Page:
ERIC Number: ED179881
Record Type: RIE
Publication Date: 1978
Reference Count: 0
Understanding Neurotic Disorder.
Moore, Charlotte Dickinson
Understanding, one of the chief components of prevention in mental health, is not for the researcher or clinician only, but for all who may be concerned with their own conflict and pain or that of family members. Looking at neurotic disorders requires the examination of guilt which burdens individuals as they realize their failure to fulfill responsibilities to themselves and others, and also the resulting anxiety caused by hurtful experiences which may impede mature responses in the future. The condition of neurosis, which is virtually impossible to quantify statistically, does present one significant finding from numerous research studies, i.e., neurotic individuals frequently come from homes with a high proportion of persons having neurotic symptoms. Several therapeutic views provide strategies for dealing with neurosis, particularly psychoanalytic theory, behavior therapy, and humanist-existential therapies. Different types of neurotic disorder can be classified: anxiety, depersonalization, depression, hypochondria, hysteria, neurasthenia, obsessive-compulsive behaviors, and phobias. (Author/HLM)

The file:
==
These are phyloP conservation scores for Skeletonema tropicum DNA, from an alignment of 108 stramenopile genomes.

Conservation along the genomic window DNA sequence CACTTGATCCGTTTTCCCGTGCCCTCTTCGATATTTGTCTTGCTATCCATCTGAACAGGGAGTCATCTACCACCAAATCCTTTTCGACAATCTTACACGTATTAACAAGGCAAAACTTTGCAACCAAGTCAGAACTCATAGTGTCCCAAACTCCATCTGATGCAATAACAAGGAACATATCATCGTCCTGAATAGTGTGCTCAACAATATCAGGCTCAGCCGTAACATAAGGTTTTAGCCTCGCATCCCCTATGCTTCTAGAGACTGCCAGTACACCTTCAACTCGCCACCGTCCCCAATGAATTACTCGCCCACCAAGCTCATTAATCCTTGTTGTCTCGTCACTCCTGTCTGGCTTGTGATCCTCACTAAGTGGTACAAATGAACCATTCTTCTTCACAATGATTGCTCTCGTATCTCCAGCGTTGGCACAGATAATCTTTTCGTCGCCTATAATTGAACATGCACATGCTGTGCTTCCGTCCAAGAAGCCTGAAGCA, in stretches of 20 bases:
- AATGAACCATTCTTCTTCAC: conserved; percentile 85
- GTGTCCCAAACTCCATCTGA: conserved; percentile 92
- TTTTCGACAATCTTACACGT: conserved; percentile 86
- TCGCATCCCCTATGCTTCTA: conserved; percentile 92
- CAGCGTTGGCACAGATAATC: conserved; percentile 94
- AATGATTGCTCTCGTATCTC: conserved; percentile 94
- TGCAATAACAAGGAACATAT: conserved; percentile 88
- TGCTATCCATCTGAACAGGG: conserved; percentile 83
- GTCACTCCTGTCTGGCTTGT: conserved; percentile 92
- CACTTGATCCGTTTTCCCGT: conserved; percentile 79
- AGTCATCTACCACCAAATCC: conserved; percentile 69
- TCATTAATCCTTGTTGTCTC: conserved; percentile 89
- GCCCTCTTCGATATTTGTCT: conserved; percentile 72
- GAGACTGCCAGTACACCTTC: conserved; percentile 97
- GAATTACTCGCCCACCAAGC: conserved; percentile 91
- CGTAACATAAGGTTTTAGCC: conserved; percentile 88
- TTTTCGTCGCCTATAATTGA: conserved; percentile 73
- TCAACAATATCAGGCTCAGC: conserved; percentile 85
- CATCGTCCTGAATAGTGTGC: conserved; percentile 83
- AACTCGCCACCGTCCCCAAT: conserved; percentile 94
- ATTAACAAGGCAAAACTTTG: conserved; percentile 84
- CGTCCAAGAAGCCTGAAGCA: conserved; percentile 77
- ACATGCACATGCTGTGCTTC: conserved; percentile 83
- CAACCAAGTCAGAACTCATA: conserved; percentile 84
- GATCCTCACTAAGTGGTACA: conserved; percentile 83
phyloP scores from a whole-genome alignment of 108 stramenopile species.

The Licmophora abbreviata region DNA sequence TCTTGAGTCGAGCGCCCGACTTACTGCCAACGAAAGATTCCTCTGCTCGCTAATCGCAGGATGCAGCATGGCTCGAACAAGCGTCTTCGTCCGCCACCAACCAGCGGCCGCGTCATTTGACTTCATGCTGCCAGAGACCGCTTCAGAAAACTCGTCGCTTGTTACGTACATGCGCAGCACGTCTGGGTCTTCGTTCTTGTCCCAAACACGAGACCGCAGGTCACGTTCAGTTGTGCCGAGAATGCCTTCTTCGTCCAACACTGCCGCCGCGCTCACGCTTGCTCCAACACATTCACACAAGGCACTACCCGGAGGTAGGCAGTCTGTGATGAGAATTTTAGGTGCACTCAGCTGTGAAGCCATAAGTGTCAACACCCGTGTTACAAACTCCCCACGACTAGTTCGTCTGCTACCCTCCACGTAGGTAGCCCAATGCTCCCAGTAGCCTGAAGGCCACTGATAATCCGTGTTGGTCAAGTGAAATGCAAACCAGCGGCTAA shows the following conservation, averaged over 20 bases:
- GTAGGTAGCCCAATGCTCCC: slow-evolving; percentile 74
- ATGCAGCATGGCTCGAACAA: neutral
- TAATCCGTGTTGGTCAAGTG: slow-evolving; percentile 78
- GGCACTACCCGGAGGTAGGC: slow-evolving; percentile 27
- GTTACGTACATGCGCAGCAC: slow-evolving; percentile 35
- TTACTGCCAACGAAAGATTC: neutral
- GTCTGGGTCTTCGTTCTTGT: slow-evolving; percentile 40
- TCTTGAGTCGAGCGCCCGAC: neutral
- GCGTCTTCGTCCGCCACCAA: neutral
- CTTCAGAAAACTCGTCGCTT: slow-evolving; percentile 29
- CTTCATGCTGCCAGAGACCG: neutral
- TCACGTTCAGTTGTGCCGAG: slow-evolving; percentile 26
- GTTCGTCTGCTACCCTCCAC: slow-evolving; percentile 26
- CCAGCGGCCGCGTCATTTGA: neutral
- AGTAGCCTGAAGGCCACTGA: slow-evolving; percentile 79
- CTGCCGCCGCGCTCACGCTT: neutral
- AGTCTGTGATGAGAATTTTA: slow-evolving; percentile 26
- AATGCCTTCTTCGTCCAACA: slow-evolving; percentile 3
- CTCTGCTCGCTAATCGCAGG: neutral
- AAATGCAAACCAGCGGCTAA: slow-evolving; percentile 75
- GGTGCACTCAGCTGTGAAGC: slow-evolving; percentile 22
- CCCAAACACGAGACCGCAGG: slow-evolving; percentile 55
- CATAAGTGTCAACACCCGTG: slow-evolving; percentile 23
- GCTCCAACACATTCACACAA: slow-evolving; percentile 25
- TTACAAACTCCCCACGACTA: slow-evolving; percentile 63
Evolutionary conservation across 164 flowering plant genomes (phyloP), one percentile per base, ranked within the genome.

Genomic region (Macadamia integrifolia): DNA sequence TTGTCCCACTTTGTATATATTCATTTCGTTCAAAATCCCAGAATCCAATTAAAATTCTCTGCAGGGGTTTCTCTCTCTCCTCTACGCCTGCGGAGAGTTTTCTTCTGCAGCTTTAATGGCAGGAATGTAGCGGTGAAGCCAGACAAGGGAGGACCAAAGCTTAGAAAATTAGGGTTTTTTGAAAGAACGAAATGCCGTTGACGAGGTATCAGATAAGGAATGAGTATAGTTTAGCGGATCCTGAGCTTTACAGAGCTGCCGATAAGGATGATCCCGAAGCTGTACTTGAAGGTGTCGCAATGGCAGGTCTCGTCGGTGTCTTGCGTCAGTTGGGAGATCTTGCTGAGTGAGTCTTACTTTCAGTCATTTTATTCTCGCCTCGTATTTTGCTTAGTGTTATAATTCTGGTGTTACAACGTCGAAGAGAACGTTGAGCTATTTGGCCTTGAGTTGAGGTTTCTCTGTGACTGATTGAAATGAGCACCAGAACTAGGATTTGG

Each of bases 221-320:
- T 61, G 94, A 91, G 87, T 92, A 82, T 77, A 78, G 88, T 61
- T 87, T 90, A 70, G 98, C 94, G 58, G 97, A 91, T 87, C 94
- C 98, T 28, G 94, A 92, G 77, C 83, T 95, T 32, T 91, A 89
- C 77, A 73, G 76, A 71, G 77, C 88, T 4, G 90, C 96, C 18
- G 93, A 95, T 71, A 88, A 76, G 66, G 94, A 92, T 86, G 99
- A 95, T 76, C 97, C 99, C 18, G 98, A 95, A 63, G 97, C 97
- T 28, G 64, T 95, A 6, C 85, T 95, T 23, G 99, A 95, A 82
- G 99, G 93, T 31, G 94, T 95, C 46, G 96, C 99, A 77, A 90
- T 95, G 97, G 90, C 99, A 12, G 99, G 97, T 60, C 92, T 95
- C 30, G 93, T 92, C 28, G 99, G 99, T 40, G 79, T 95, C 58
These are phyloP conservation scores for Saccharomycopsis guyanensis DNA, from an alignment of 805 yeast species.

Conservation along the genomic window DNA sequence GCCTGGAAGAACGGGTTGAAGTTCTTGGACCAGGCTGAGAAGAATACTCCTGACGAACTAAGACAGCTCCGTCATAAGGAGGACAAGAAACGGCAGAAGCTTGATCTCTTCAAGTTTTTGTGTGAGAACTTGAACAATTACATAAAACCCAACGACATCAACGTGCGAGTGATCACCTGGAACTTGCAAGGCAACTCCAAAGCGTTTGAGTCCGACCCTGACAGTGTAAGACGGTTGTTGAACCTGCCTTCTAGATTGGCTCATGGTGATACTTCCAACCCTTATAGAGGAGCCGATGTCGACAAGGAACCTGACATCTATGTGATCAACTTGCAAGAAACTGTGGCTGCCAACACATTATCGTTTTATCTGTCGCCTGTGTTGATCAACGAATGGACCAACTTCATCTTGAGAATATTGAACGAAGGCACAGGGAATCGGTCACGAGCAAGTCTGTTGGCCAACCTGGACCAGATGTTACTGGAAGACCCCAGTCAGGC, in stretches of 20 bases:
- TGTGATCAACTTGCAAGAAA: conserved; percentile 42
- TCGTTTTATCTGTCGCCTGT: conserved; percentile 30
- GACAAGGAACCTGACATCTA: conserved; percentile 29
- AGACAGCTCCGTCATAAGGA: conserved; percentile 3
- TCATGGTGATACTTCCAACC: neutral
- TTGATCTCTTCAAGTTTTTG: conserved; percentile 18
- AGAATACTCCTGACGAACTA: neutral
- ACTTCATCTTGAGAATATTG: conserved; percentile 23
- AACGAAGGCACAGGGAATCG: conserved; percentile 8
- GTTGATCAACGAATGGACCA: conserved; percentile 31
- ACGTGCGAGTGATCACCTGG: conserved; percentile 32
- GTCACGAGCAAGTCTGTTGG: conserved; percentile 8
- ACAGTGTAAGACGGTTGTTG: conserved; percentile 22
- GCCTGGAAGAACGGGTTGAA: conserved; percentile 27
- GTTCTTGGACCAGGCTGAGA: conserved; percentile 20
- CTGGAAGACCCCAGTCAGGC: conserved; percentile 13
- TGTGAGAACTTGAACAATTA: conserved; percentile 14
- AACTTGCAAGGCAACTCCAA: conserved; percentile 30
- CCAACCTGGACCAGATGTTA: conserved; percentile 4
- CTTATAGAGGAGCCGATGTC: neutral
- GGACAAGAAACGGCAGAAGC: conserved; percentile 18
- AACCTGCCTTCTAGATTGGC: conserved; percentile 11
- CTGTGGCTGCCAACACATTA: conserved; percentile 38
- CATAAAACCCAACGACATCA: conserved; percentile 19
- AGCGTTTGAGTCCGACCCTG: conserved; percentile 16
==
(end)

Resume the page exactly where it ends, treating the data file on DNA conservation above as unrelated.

Descriptors: Adjustment (to Environment), Adults, Behavior Patterns, Mental Disorders, Mental Health, Neurosis, Prevention, Psychological Characteristics, Psychological Patterns
Superintendent of Documents, U.S. Government Printing Office, Washington, DC 20402 (Stock No. 017-024-00774-9)
Publication Type: Information Analyses
Education Level: N/A
Sponsor: Department of Health, Education, and Welfare, Washington, DC.
Authoring Institution: National Inst. of Mental Health (DHEW), Rockville, MD. Div. of Scientific and Public Information.